Every once in a while, a student group must revel in controversy, and this time the dissonance is originating from Case Western Reserve University’s radio station, WRUW FM 91.1. “Medium D,” a community member who hosted a longtime radio show on WRUW, was given repeat directives by WRUW General Manager Bethany Kaufman and Program Director Laura Childers this semester to stop playing the “harsh static” subgenre of the music genre known as “noise wall.” He refused and has since resigned and inspired a critical campaign of the radio station that he accuses of censoring him. Like its name implies, “harsh static” is music that sounds like the white noise accompanying weak radio and television signals. Kaufman and Childers, who spoke for the entire executive board of WRUW, requested the removal of such cacophony because it could sound like the station was off the air to listeners with untrained ears. The management instructed that if the required changes were not made, the DJ would have to forfeit his time slot: 1 to 3 p.m. on Thursday afternoons. The position of WRUW’s management team is understandable; the musical qualities of “harsh static” could not be ascertained by most members of The Observer’s editorial board. But, the DJ’s argument that he has the right to program the content of his own show—so long as it adheres to Federal Communication Commission guidelines—makes sense. It also aligns with the goals and objectives of WRUW, which state “each programmer is free to choose the content of their own weekly radio show.” However, what Medium D calls censorship, we call responsible editing. These days “censorship” is a much sexier term to use; in fact, it helped to attract numerous comments on Facebook posts made by Medium D that display Kaufman and Childers’ emails verbatim. Additionally, fliers proclaiming “WRUW censors noise” have appeared and Scene Magazine is preparing its own coverage of the controversy. This debacle represents a blown-out-of-proportion disagreement that could have been avoided if both sides exhibited better communication. But, there is a silver lining in that the situation could help WRUW define what kind of a radio station it wants to be. This debate draws attention to role of the student audience in campus media and whether WRUW should continue being more selective in its programming. After all, like many other college media outlets, such as The Observer, WRUW operates under a subsidized model. The radio station receives approximately 51 percent of its operating budget from community member donations, which the station collects from fundraisers, namely its annual telethon. The remaining 49 percent of its budget is allocated from the University Media Board (UMB); these funds derive from the Student Activities Fee that all undergraduate students pay through their general tuition. The exact proportion of these two funding sources fluctuates slightly from year-to-year. WRUW serves two masters: the undergraduate student body that have to pay for it and its loyal community members who chose to pay for it. So, who should they listen to: the taxpayers or the lobbyists? Because their support of WRUW is voluntary, the station’s leadership has routinely given more weight to the opinion of its community members than to the weight of its student listenership. But, the editorial board of The Observer isn’t convinced it even has one of those. After all, WRUW is rarely heard in Fribley and Leutner Commons, as well as Thwing Center. And during the day, you most likely will be hard pressed to find a student who is unaffiliated with the radio station tuning in. By exercising editorial judgement over Medium D, the station’s leadership indirectly took a step towards a new kind of WRUW: one that epitomizes the needs of the audience over the wants of the programmer. This isn’t to say that the station should discontinue its non-mainstream format of “more music, fewer hits.” The last thing we need is another top 40 radio station in Cleveland, and alternative, college radio enables young audiences to find new music to enjoy. The next question for WRUW’s leadership should not be how to recover from this controversy, but rather how they can re-emphasize the importance and preferences of their paying, undergraduate student audience.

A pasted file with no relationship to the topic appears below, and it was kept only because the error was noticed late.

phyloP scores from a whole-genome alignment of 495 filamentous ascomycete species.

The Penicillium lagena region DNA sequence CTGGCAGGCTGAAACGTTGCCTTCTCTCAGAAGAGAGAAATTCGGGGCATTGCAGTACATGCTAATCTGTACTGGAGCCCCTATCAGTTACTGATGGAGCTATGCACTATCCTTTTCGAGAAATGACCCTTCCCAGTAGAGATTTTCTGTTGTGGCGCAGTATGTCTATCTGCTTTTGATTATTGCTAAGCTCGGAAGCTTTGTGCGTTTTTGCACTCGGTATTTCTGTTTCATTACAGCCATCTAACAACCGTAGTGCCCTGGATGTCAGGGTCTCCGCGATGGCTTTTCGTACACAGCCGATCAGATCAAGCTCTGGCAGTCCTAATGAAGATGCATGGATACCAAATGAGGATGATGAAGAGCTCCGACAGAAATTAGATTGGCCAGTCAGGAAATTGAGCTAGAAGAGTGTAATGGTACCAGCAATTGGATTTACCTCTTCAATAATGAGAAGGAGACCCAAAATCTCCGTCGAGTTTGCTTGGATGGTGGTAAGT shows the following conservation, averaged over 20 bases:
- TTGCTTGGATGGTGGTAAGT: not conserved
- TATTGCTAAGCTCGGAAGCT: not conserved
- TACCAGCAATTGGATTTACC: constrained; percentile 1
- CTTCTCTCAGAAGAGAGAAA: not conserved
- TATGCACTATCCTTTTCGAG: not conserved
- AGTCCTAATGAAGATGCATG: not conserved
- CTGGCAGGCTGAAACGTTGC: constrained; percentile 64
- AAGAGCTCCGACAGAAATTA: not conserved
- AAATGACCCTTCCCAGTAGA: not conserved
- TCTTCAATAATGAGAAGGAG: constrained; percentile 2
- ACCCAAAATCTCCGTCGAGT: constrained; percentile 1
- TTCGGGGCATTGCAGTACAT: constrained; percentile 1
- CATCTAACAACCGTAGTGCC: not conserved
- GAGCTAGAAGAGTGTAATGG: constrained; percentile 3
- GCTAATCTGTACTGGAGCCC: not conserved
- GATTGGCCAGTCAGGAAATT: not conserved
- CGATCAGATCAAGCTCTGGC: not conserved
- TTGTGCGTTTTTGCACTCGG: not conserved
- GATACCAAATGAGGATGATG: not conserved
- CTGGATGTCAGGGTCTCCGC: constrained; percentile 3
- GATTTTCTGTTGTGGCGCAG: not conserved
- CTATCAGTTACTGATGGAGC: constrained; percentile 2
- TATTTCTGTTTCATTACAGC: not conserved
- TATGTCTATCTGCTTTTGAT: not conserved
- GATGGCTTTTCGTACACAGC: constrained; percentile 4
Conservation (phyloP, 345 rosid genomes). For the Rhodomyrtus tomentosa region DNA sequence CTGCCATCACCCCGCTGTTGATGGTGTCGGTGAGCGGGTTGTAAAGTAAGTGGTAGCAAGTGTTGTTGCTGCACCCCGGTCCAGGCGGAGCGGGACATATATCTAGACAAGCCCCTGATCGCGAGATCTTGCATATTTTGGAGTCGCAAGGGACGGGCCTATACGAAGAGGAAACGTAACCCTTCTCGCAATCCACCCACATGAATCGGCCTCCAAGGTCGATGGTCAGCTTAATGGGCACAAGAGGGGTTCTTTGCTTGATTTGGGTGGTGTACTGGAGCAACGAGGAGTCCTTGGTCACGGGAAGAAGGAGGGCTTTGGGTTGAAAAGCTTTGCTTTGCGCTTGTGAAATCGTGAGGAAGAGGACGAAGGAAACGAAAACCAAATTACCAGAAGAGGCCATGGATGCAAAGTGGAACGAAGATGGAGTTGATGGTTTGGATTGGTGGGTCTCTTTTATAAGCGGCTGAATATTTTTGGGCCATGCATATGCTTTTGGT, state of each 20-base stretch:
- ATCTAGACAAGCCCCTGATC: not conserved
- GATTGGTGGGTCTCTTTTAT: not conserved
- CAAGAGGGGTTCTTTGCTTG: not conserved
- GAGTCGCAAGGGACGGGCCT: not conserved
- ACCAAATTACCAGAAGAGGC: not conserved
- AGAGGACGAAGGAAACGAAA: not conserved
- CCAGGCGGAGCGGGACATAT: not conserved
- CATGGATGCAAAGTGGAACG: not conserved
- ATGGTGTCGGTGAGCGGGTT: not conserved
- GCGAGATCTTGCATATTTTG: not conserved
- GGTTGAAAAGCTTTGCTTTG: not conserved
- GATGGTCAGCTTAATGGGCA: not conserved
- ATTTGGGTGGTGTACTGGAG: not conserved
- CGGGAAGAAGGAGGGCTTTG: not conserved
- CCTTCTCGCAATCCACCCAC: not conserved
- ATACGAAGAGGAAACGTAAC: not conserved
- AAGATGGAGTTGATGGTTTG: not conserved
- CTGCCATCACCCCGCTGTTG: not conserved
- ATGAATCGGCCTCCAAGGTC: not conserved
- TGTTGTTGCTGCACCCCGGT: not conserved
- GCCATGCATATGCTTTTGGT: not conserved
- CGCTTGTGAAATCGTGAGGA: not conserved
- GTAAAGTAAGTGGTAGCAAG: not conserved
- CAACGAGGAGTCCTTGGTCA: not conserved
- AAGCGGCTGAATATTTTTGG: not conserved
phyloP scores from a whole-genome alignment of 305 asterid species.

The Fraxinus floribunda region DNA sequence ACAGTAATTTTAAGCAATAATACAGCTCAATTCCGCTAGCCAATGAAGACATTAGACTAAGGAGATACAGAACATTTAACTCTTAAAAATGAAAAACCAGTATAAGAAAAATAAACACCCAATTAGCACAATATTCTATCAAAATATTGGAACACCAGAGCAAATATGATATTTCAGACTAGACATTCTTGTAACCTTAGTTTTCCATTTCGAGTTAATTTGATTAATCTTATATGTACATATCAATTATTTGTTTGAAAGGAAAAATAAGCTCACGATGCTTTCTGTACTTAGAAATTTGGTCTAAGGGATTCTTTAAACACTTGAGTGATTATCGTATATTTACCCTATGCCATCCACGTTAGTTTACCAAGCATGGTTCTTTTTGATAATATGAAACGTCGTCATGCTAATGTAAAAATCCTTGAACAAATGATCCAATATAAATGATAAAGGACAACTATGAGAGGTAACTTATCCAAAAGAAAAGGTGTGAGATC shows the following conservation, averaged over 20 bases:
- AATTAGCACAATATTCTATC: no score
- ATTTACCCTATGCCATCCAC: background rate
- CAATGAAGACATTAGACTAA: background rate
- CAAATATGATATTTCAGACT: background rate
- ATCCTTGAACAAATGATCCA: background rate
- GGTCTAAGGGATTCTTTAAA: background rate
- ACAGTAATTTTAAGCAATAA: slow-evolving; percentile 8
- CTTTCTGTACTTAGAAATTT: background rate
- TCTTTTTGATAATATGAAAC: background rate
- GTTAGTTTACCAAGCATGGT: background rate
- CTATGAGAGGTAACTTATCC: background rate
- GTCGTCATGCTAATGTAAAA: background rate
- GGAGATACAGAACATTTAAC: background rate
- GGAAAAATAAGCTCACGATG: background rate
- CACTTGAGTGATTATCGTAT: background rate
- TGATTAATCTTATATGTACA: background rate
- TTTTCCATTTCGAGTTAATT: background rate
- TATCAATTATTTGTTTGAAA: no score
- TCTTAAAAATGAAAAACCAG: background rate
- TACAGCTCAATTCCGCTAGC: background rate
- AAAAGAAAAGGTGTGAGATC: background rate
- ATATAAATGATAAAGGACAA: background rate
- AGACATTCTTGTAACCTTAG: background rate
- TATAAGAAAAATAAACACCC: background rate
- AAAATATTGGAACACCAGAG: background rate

Letter to the Editor Diversity is a core value at Case Western Reserve. It is an area where the university has made significant progress in recent years, and one where we are committed to make even greater gains in the future. Because of the importance of this issue to our campus, last week’s editorial in The Observer requires correction and clarification. First, we want to define terminology. Diversity at Case Western Reserve encompasses factors well beyond race and ethnicity. In the realm of undergraduate admissions, additional diversity considerations include socioeconomic status, academic and extracurricular interests, and geography. The phrase underrepresented minority applicants refers to those who are African American, American Indian or Alaskan Native, Hispanic, and Native Hawaiian or Pacific Islander. The university’s electronic newsletter, The Daily, reported Jan. 24 that the number of applicants for the Class of 2017 from underrepresented minority groups climbed by 21 percent over the previous year. The numbers to support that figure are 2,473 (for the Class of 2018) and 2,052 (for the Class of 2017). For the two years previous to those, the numbers were 1,769 (for the Class of 2016) and 1,451 (for the Class of 2015). We provide extensive longitudinal enrollment data regarding race and ethnicity, geography and school on the Office of Institutional Research website edu/president/cir/enrollmain.html. The site also includes detailed information regarding that year’s entering undergraduate class. Finally, The Observer editorial cites two other examples of what it calls “selective transparency.” The university announced the Interim Sexual Misconduct Policy Aug. 18, and it has been available for review and comment since then at Last month the university announced the availability of a survey for structured comment, and gave the community 10 days to respond. As reported on page 2 of the same issue of The Observer, two senior university officials met with the Undergraduate Student Government Feb. 4 to hear comment on the policy. This meeting is one of many that have been held throughout the academic year. The second example references Provost W.A. “Bud” Baeslack’s annual forums regarding tuition. That spring event offers information and an opportunity to comment about tuition rates for the following academic year—not the semester when the forum is held. We welcome discussions about diversity on our campus, and look forward to additional dialogue in the future. —Rick Bischoff, Vice President for Enrollment Management